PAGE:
Science Fair Project Encyclopedia
He was born in Helsinki and studied at the Sibelius Academy there (where he later taught himself) under Aarre Merikanto from 1948 to 1952 before Jean Sibelius recommended him for a scholarship to study in New York City at the Juilliard School. There he was taught by Vincent Persichetti, and also took lessons from Roger Sessions and Aaron Copland at Tanglewood. He first came to international attention when he won the Thor Johnson prize in American for his A Requiem in Our Time in 1954.
Rautavaara is a prolific composer, and has written in a variety of forms and styles. His work is relatively accessible and has proved to be quite popular. He experimented with serial techniques in his early career, though left this behind in the 1960s, and even his serial works are not obviously so - the third symphony, for example, uses such techniques, but sounds more like Anton Bruckner than it does a "difficult" serialist such as Pierre Boulez. His later works often have a mystical element (such as in several works with titles making reference to angels).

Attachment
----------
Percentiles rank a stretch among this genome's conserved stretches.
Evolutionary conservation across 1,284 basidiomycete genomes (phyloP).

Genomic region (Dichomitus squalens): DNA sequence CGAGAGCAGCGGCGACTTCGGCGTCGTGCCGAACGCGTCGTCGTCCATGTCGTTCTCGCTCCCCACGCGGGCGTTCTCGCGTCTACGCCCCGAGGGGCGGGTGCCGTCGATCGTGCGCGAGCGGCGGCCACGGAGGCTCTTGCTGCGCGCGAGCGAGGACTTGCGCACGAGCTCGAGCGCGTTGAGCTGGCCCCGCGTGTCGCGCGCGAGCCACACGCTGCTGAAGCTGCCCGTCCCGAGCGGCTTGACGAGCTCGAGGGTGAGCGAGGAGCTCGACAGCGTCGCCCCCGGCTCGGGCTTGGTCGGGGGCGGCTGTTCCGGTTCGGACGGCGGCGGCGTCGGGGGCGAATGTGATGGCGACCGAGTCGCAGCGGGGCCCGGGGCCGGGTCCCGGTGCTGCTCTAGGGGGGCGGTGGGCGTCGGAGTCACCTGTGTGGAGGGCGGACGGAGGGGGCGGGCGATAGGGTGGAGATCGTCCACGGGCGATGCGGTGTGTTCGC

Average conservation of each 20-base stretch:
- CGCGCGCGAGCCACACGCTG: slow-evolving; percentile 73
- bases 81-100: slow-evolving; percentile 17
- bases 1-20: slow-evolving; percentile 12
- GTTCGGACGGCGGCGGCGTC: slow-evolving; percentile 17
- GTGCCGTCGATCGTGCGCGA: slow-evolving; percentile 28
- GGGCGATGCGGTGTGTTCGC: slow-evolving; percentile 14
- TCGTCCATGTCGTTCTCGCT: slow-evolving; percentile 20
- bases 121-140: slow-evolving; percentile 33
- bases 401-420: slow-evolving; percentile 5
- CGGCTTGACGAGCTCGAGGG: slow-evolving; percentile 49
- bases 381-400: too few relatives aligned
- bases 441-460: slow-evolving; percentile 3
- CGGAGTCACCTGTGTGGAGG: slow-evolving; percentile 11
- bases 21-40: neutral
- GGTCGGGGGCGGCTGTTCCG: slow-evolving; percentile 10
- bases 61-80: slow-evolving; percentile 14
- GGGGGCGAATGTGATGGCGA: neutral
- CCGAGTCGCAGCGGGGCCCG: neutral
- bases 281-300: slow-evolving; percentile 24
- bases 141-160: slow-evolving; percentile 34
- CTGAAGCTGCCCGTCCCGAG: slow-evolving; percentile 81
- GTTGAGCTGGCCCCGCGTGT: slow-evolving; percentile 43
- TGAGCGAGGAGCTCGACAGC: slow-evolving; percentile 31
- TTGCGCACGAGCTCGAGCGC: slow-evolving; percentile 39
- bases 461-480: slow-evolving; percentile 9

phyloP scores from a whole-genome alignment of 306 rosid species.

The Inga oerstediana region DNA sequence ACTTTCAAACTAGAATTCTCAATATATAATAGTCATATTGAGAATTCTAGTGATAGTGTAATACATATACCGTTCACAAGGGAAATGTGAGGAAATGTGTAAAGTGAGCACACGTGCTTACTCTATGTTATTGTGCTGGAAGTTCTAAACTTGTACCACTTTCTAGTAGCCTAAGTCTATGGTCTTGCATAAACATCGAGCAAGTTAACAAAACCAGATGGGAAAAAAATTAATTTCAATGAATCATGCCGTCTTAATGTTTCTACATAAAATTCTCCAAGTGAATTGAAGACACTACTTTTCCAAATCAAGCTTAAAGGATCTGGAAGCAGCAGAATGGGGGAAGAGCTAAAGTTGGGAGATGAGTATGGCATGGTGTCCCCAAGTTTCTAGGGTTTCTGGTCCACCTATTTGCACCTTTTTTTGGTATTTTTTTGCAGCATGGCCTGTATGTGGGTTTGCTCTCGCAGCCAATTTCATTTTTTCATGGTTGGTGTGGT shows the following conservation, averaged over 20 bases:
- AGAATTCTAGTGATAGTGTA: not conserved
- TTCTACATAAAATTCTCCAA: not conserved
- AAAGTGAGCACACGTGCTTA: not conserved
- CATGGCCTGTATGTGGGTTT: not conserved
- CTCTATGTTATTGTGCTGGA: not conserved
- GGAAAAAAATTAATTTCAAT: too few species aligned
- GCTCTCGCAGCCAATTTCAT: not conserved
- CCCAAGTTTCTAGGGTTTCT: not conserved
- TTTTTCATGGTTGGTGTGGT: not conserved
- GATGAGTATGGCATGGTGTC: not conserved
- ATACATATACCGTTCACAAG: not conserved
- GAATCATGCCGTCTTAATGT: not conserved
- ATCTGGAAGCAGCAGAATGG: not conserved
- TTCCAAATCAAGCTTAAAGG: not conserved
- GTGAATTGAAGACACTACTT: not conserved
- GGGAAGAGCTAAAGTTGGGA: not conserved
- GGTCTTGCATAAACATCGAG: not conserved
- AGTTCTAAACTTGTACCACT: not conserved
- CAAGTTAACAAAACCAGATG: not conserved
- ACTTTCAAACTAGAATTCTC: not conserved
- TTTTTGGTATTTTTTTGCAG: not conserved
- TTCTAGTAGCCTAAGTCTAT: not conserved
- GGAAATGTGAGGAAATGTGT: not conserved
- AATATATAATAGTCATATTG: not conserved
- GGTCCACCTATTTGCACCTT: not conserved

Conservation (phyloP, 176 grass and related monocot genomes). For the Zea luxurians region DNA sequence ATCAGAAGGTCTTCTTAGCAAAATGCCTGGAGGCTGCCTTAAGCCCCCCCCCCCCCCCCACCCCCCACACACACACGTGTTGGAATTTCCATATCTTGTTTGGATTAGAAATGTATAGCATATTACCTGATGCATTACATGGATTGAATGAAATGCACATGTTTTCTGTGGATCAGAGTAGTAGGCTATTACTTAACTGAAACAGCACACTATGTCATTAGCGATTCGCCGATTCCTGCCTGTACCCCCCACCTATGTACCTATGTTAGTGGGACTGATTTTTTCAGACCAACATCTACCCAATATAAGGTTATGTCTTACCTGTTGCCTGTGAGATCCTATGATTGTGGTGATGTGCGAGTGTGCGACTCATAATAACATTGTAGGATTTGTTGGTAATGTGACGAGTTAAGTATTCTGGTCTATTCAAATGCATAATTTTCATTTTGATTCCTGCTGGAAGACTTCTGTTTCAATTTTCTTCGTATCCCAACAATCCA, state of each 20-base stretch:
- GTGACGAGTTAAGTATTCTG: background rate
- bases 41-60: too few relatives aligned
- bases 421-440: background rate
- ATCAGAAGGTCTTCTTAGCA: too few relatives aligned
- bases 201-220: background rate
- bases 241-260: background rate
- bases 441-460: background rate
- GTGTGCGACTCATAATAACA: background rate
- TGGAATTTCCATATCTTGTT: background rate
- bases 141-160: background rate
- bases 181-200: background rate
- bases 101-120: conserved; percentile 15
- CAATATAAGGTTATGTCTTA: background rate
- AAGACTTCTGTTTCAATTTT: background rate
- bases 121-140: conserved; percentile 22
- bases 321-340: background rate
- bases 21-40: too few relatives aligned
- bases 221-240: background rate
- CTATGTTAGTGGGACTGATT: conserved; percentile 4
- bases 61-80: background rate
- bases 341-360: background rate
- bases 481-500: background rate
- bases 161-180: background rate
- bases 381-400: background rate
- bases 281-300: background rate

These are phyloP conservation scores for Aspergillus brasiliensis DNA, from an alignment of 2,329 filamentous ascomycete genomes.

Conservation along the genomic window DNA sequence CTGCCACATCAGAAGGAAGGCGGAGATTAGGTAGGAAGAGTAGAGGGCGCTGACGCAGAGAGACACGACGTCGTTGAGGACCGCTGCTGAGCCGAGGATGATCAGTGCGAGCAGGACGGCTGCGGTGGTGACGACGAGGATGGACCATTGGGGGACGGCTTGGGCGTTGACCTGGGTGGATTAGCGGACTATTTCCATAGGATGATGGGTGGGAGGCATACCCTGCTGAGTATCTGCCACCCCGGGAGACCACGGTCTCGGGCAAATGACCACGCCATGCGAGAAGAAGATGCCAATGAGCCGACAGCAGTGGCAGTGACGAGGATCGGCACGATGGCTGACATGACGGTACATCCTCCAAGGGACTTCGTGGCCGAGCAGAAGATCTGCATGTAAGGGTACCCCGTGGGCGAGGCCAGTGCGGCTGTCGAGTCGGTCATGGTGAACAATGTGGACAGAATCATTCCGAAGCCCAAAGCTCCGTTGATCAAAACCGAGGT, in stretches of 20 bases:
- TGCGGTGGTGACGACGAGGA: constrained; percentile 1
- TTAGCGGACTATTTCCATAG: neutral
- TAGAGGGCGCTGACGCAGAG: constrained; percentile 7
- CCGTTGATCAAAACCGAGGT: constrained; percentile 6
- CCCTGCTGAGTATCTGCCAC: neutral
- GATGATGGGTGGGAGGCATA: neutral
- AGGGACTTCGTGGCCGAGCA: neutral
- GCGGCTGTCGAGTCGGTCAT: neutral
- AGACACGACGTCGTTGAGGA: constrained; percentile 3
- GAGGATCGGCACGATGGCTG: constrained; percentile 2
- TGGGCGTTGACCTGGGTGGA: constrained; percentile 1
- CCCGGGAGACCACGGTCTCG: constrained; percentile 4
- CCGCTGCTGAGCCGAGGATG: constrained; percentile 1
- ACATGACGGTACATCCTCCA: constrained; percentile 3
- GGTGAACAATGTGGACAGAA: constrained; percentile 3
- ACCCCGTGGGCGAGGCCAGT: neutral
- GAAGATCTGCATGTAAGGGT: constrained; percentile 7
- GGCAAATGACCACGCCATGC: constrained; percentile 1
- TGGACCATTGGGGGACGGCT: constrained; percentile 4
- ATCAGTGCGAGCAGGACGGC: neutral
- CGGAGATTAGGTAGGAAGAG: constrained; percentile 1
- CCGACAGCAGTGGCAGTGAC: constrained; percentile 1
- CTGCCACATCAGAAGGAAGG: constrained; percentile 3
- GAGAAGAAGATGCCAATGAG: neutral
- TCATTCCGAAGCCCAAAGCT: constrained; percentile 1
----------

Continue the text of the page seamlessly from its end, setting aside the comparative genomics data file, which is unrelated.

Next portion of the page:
His compositions include eight symphonies, several concertos, choral works (several for unaccompanied choir, including Vigilia (1971-72)), sonatas for various instruments, string quartets and other chamber music, and a number of operas including Vincent (1986-87, based on the life of Vincent Van Gogh) and Aleksis Kivi (1995-96). A number of his works have parts for magnetic tape, including Cantus Arcticus (1972, also known as Concerto for Birds & Orchestra) for taped bird song and orchestra, and True and False Unicorn (1971, second version 1974, revised 2001-02), the final version of which is for three reciters, choir, orchestra and tape.
Many of Rautavaara's works have been recorded, with a performance of his seventh symphony, Angel of Light (1995), by the Helsinki Philharmonic Orchestra conducted by Leif Segerstam on the Ondine label, being a particular critical and popular success - it was nominated for several awards, including a Grammy.
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